So for instance, as we worked with smallholder farmers in East Africa, we realized there was a development problem that was also a business problem. Smallholder farmers needed stable markets for their crops, which could enhance their income on a reliable basis. Meanwhile, agribusinesses and other food companies struggled to buy from these farmers. Coordinating payments and logistics with thousands of smallholders over great distances was daunting—not to mention expensive—for these companies.
In response, we partnered with USAID and Vodafone to form the Connected Farmer Alliance (CFA). Under this initiative, Vodafone created mobile applications that enabled agribusinesses to provide payments, contracts, technical advice, and other logistical details through the mobile phones of all the farmers it worked with.
Unlike many similar initiatives, the agribusiness pays for the mobile system, giving the mobile company incentive to make the product. The agribusiness benefits by saving time and money. And farmers benefit from decreased transportation costs to collect payments, plus enhanced income as agribusinesses buy more, from more farmers, under this improved system.
After initial pilot testing, CFA now has threepaying agribusiness clients and is reaching over 100,000 small farmers in Kenya, Mozambique and Tanzania.
This is yet another example of the “win-win” of shared value—where business can benefit in ways that address social problems.
What are you learning about measuring the link between social and business value?
As deeply committed to shared value as we are, we are a nonprofit founded to help enable poor people to lift themselves out of poverty. Therefore, even as we make a rigorous business case to our business partners, we have a deep commitment to measuring and understanding the social impact of these activities.
We measure several indicators within four broad areas of shared value:
- Participants: Who is better off because of our work?
- Financial benefits: How much have farm and business revenues increased? How many new jobs and wages have been created?
- Sustainability: Are these benefits lasting?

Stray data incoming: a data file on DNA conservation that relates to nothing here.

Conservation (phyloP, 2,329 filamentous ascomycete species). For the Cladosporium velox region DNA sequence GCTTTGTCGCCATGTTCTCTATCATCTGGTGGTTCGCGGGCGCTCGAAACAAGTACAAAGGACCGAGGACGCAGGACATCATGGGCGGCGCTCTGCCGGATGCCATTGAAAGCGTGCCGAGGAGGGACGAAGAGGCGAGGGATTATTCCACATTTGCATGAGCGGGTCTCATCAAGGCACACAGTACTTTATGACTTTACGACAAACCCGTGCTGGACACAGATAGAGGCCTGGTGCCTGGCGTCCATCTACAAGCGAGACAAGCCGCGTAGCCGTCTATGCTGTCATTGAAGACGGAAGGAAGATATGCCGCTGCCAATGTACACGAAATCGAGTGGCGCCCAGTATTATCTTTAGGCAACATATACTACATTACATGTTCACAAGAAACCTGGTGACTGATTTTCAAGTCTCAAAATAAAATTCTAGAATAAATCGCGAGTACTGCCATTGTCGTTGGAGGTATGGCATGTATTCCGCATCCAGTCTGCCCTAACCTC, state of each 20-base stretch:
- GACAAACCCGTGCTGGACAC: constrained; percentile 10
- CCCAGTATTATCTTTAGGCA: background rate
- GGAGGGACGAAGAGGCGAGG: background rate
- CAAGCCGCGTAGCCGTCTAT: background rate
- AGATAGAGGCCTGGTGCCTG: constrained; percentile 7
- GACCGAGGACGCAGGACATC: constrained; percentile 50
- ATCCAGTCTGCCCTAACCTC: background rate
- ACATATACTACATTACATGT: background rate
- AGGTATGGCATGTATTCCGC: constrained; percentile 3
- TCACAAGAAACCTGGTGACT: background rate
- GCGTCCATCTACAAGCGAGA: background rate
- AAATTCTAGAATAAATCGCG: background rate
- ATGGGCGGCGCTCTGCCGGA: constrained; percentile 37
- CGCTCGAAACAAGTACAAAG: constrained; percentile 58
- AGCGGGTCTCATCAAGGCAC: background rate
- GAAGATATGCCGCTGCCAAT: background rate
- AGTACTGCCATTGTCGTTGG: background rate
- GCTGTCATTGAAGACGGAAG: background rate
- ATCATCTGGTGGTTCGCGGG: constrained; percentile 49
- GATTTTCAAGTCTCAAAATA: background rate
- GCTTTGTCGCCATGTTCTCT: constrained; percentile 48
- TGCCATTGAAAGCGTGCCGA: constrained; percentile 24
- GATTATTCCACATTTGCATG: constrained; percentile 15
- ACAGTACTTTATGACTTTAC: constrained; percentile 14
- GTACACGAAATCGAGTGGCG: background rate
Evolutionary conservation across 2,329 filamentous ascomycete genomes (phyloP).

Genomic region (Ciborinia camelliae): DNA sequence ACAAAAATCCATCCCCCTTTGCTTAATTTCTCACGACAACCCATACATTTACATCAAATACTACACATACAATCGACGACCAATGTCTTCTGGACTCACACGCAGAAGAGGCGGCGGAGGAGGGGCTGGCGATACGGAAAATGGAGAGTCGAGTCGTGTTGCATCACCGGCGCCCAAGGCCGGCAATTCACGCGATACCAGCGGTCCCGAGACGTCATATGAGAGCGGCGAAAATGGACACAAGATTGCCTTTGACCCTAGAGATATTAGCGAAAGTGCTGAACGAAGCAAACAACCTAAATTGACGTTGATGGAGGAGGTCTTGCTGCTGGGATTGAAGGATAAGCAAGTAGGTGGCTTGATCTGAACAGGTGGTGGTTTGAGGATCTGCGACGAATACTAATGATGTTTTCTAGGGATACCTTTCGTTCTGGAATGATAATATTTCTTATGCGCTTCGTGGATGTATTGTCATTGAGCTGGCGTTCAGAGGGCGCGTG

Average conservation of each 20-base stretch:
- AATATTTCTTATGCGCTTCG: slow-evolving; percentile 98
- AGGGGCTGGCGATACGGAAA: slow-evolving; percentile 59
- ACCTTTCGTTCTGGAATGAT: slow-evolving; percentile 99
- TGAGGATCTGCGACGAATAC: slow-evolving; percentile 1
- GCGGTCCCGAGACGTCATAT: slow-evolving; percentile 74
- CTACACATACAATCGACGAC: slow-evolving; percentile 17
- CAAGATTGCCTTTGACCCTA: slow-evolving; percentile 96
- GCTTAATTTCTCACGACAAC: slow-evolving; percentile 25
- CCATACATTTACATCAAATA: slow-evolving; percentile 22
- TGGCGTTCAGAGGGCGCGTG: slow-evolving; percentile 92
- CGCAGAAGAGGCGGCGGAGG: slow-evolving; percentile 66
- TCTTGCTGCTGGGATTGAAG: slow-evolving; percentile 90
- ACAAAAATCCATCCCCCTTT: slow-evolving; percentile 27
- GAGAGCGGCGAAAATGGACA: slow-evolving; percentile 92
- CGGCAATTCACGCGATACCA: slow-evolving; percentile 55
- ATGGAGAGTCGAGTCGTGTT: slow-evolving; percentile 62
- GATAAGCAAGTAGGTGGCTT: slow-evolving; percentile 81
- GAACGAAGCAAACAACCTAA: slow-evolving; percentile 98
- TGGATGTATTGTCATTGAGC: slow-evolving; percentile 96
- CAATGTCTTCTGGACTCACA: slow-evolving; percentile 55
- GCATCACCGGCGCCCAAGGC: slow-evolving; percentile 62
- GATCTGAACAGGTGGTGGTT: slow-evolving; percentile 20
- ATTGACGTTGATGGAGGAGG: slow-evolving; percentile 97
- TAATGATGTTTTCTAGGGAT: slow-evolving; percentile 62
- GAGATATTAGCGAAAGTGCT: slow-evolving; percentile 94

- Efficiency: How much economic impact does each dollar we spend generate in the communities where we work?
What’s the biggest challenge that you’ve faced in implementing shared value? What opportunities do you see on the horizon to overcome it, whether alone or in partnership with collaborators?
By their nature, shared value solutions are complex, and we are constantly designing and implementing them in some extremely challenging environments.
One continual challenge is balancing the needs and interests of a wide variety of players in any poverty reduction solution. For smallholder farmers, for example, we serve as an honest broker to help navigate the business world—building capacity and increasing access to finance and markets. For multinational and local companies, we are the trusted partner who understands their needs and helps them identify the new opportunities that shared value creates. For government and civil society partners, we are an effective translator and bridge to market-based solutions that address development challenges.
As we see shared value solutions become more common in international development, I think that managing these different interests will get easier. There will be more blueprints for these kinds of initiatives, and a greater track record of success, which will both attract new actors and help them understand the right expectations and responsibilities from the outset.
That said, each shared value solution is unique, requiring all involved to react to changing market conditions—so the challenge never entirely goes away.
Will Warshauer discussed collaboration best practices with Nespresso CEO Jean-Marc Duvoisin at the 2015 Shared Value Leadership Summit: View Event Recap.